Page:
Dora Budor, The Architect's Plan, His Contagion, and Sensitive Corridors, Installation view at New Galerie, Paris, 2015. Courtesy the artist and New Galerie
Also on view in the Swiss Institute exhibition was work by Dora Budor, whose practice is concerned with the aesthetics of science-fiction film, translated into minimal and hybrid sculptural forms. Budor’s monstrosity aims to replicate the relationship to the other through the estrangement of the body. In recent installations, such as The Architect’s Plan, His Contagion, and Sensitive Corridors (2015), on view at New Galerie in Paris, and Inhuman (2015) at the Fridericanum in Kassel, a series of wall works featured silicone flesh toned surfaces, blemished with SFX transfer scars and wounds. In the center of the space, a light pink upholstered leather chair with a black plastic base was installed. Entitled Mental Parasite Retreat I (2014), its material is peeled away (as if torn through the skin) to reveal the prosthetic cast of a cyborg’s chest. In both instances, the sculpture and paintings transition between object and body, body and object. This inter-state nature produces an insecure sense of repulsion and attraction to their forms. In her most recent installation, Adaptation of an Instrument (2016), included in the Whitney’s Dreamlands: Immersive Art and Cinema, 1905–2016, thousands of special-effect prop frogs used in the 1999 film Magnolia cover the dimly-lit, pallid green ceiling of the pavilion-like space, reminiscent of other, more ominous scenes in biblical horror. For Budor, the body is mutable and profane—in place of the psychological potentials of both Wolfson and Sherman’s installations, her work falls into a more typically gore vein of Gothic horror.
Dora Budor, Installation view of Adaptation of an Instrument included in Dreamlands: Immersive Art and Cinema, 1905–2016. Courtesy the artist and the Whitney Museum of American Art
All of these works fall within the experience of aestheticized horror. The fissure between image and experience—i.e., the image of fear, and the experience of terror—could be said to identify as the fiction its genre has built upon for centuries. The success of horror’s reproducibility as a circulated form has in the past lied in its ability to separate the two faculties of sense: the mind from the body. However, wars now stream by our portable screens, genocides are performed in the age of the sharable content. Our times are not sheltered. Palpable atrocities are available via algorithm. As the proliferation of horror in the digital economy becomes more rapidly available, the removed representation typical of the genre has the potential to transcend fiction. The image and experience of fear comes closer to consolidation. Aesthetic horror is necessary now more than ever.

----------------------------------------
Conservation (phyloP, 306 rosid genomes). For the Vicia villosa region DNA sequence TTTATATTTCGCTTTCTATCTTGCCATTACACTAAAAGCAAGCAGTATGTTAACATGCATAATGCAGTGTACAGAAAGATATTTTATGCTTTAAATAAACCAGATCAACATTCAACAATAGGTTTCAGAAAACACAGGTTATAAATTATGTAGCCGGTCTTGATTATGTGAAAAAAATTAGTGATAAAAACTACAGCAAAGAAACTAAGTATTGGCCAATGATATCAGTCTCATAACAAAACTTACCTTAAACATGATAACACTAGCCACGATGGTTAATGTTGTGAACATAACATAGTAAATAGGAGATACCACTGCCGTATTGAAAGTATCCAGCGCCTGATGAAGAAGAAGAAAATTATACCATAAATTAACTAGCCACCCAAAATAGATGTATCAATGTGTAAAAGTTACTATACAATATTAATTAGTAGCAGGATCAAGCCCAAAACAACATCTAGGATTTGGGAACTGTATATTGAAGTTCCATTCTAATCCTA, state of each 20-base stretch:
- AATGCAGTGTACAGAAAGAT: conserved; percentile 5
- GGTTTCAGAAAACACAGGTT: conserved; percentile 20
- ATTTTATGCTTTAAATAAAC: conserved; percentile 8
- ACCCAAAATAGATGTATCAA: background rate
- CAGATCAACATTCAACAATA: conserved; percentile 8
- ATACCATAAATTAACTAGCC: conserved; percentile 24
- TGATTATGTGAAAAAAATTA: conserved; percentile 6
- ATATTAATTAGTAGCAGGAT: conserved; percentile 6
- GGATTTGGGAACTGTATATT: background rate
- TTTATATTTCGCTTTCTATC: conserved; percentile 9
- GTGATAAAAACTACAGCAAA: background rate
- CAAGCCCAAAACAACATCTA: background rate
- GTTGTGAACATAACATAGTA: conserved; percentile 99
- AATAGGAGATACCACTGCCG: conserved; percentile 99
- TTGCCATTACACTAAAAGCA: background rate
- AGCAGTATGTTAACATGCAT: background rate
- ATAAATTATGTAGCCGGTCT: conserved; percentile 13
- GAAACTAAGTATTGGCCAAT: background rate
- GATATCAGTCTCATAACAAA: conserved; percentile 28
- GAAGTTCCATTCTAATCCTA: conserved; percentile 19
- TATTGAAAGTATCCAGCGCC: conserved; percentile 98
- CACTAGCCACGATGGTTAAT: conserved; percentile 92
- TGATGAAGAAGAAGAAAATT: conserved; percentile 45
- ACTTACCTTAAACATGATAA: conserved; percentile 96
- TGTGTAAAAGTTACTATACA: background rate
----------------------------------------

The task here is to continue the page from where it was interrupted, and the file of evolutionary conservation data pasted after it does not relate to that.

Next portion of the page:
Jon Rafman’s recent exhibition at Sprüth Magers in Los Angeles emulates embodied experience closely. If the potential success of aesthetic horror is marked through the integration of visuality and experience, the dual-register of Rafman’s manipulations between subject and circumstance achieves this end. Installed in the second floor galleries, distended foam seating structures—ghastly and bloated forms, painted in sinuous grey and flesh tones—set a post-apocalyptic tone for Rafman’s hallucinatory, gruesome, and manic films and animations. In the film Poor Magic (2017), an aerial view depicts simulated landscapes, each pared down and virtually “setting-less,” anonymous and game-like. Upon these backdrops, semi-transparent and faceless figures gather in groups, or sometimes disperse; their bodies are malleable, unceremoniously colliding, crashing into one another, treated as pure boneless matter. The human quality of the animations fades upon extended viewing. In one of the scenes, they fall off the precipice of a hard-edged plane, following one another in a suicidal algorithm. In another animated film, Open Heart Warrior (2016), installed on a three-channel monitor, a picturesque scene of a forest peels away to reveal a small dark room where a horrific body lies, skinned alive yet still breathing. Feeling the awful support beneath you as you watch, that petrified foam, the separation between photograph and sensation falls away. While Wolfson’s work nears this precipice, it relies too heavily on the reproducible image to transcend the formal representation of the grotesque—the completion of the image of horror as an experience in Budor and Sherman’s approach is similarly halted. For Rafman, anxiety heightens, paranoia persists. His portrait of contemporary consciousness is unrelenting, bleak and savage.
Jon Rafman, Open Heart Warrior, 2016, Installation view of Jon Rafman/Stan VanDerBeek, Sprüth Magers, Los Angeles, January 20–March 4, 2017. Photo: Robert Wedemeyer. Courtesy Sprüth Magers
The image and feeling of horror coalesce as one. With respect to all representative forms within the genre, art has struggled to picture its own obsolescence in representing evil, in conjuring real terror. Rafman exposes the latency of representation to elicit both registers of horror, locating a responsive potential for contemporary art to address fear. Without this entry, aesthetic horror is removed and metaphoric. It is not unbearable; it is iconoclastic, safe, manipulated, controlled: the picture of a body in crisis.
Blood rushes out of the cheeks, veins constricting on the heels of the body politic.
Stephanie Cristello is a Senior Editor at ArtSlant.
 Rosalind Krauss, “Uncanny,” in Yves-Alain Bois and Rosalind Krauss, Formless: A User’s Guide, New York 1997, pp.192–197
(Image at top: Left: Henrique Medina, Portrait of Hurd Hatfield as Dorian Gray, 1945. Oil on canvas. Private collection. Right: Cindy Sherman, The Evil Twin, 2016. Hidden painting, black velvet. Courtesy of the artist)